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In my office, I have a printer with static IP Normally, it should be excluded from the DHCP pool in the router. So I just set the DHCP pool to be in the range of -, - will be left for some machines that require static IP like the printer.

Then I also added the static IP in the router for the printer. It seems there's nothing wrong. But with these settings, the printer is inaccessible to other machines in the same network. That is, nobody is able to print from their computer and it doesn't respond to any PING request like before.

I had completely no idea. So I just tried some luck by configuring the DHCP range to cover as most IPs as it can, which is -

After router restart, the printer is now completely accessible and can respond to PING just like it was before we replaced the old router with this one (Cisco RV180W).

So my question is, shouldn't we exclude a static IP from the DHCP pool?

I have included some screenshots below that show our current configuration:

enter image description here enter image description here enter image description here

Note: you can see there are some machines using static IPs but I still haven't added them in the Static DHCP Client Table because I plan to change them to use dynamic IP later.

share|improve this question
I would find the printer configuration more interesting. – Michael Hampton Jan 29 '14 at 5:30
@Michael Hampton♦ From the front panel of the printer, it shows as its IP. Since I don't have admin access to the printer, this is the only info I can get. – bobo Jan 29 '14 at 5:58
My guess, then, would be that the printer is actually getting its IP address via DHCP, and it only "works" because there's a DHCP reservation for it. – Michael Hampton Jan 29 '14 at 6:01
@Michael Hampton♦ I didn't have the concept of DHCP reservation so I didn't ever consider this possibility. I think your guess is most likely a correct one. I will see if I can get the admin access and confirm on this and report back. – bobo Jan 29 '14 at 6:52
up vote 4 down vote accepted

I'm going to preface this answer (that I already typed out, and am thus, not going to delete) by saying that it looks like your router uses the term "static DHCP" for what the rest of the world calls a "DHCP reservation."

So, in fact, the proper configuration of your device is to have your DHCP pool set from to, and then to put all those static addresses I see in the LAN hosts table into the "Static DHCP" client table. (If you don't put them in the Static DHCP table, the DHCP server may assign those IP addresses to another device, creating an IP conflict.)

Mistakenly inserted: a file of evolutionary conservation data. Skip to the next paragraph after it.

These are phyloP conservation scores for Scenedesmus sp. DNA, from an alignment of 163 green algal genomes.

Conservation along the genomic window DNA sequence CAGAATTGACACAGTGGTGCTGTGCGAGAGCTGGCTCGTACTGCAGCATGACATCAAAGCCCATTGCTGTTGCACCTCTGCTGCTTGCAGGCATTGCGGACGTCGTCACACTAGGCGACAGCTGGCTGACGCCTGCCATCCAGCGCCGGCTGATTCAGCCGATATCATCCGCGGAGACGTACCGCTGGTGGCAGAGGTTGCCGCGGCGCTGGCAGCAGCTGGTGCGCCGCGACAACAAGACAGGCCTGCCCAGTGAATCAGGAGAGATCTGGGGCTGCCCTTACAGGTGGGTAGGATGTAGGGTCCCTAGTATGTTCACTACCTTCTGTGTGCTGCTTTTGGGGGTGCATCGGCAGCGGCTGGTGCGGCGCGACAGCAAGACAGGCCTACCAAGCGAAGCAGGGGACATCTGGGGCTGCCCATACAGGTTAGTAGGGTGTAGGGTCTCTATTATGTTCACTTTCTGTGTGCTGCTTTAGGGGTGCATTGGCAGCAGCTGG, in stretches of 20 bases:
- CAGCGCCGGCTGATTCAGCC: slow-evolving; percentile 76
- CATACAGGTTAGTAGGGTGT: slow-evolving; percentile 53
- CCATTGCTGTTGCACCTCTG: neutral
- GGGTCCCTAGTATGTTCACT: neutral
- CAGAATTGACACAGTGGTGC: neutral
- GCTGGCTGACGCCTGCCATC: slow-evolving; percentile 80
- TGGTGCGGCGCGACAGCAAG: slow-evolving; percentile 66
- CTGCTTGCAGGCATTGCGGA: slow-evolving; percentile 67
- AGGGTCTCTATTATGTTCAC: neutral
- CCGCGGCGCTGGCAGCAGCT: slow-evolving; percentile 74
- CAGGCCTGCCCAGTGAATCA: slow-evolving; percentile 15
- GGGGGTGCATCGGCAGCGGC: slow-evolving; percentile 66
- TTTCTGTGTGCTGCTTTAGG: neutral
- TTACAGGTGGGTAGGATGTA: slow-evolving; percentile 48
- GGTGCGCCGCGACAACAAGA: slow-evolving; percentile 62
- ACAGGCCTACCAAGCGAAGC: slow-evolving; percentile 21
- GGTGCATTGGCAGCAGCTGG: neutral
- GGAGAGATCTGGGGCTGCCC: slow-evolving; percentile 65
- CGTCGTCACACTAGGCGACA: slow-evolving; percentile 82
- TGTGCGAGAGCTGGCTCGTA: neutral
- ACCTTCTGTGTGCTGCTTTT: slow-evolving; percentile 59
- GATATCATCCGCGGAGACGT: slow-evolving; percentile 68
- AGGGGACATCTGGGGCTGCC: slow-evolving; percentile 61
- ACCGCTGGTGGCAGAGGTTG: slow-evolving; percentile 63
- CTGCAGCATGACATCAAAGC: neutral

1. I have almost no experience using Cisco Small Business gear, so I'm not 100% sure of the above, but that's sure what it looks like.
  2. Your use of the subnet designation (/24) is not correct, and confusing.
    • If you're punching that into your config, it's going to cause problems. If you're just typing it that way, that's better... but still wrong and confusing.
    • is not a valid subnet. It's The /24 indicates that it is a 24 bit subnet composed of 256 IP addresses.

Anyway, moving onto the general case...

Shouldn't we exclude a static IP from the DHCP pool?

In short, yes. You should exclude any statically-assigned IP addresses from being assigned from your DHCP pool. If you don't, your DHCP server will happily assign that static IP address to a device requesting a DHCP-assigned address, and you'll end up with an IP conflict, and some potentially confusing connection issues reported by your users.

As to how you typically accomplish this, there are basically three ways.

  1. Actually exclude the IP address from the DHCP pool range.
    • This will make the DHCP server ignore that IP address, as if it doesn't exist.

  2. Create a DHCP "reservation."
    • This will force the DHCP server to always assign that "reserved" IP address to the device you specify (or any device with the same MAC address, to be precise).
    • It looks like your router calls that option a "static DHCP." (Since DHCP stands for "Dynamic Host Configuration Protocol," this is a dumb name.)

  3. Use hostnames and DNS instead.
    • Instead of messing around with IP addresses that the majority of devices don't care about and users won't remember, assign a hostname, use a nameserver and access your devices by hostname instead of IP, so you can let everything get a dynamic address from your DHCP server and not care what the actual IP address is.
share|improve this answer
I didn't know about DHCP reservation so didn't think about this possibility, which is probably the reason why the printer behaves like this. Regarding /24, I just want to indicate the subnet mask of the IP, I didn't pay much attention about its correct usage but I now know about it. Thanks so much for your detailed explanations. – bobo Jan 29 '14 at 7:24
By the way, if anybody wants to get into the admin interface of this router to play around with it. Here you can find the online demos, hope you like it:… – bobo Jan 29 '14 at 7:43

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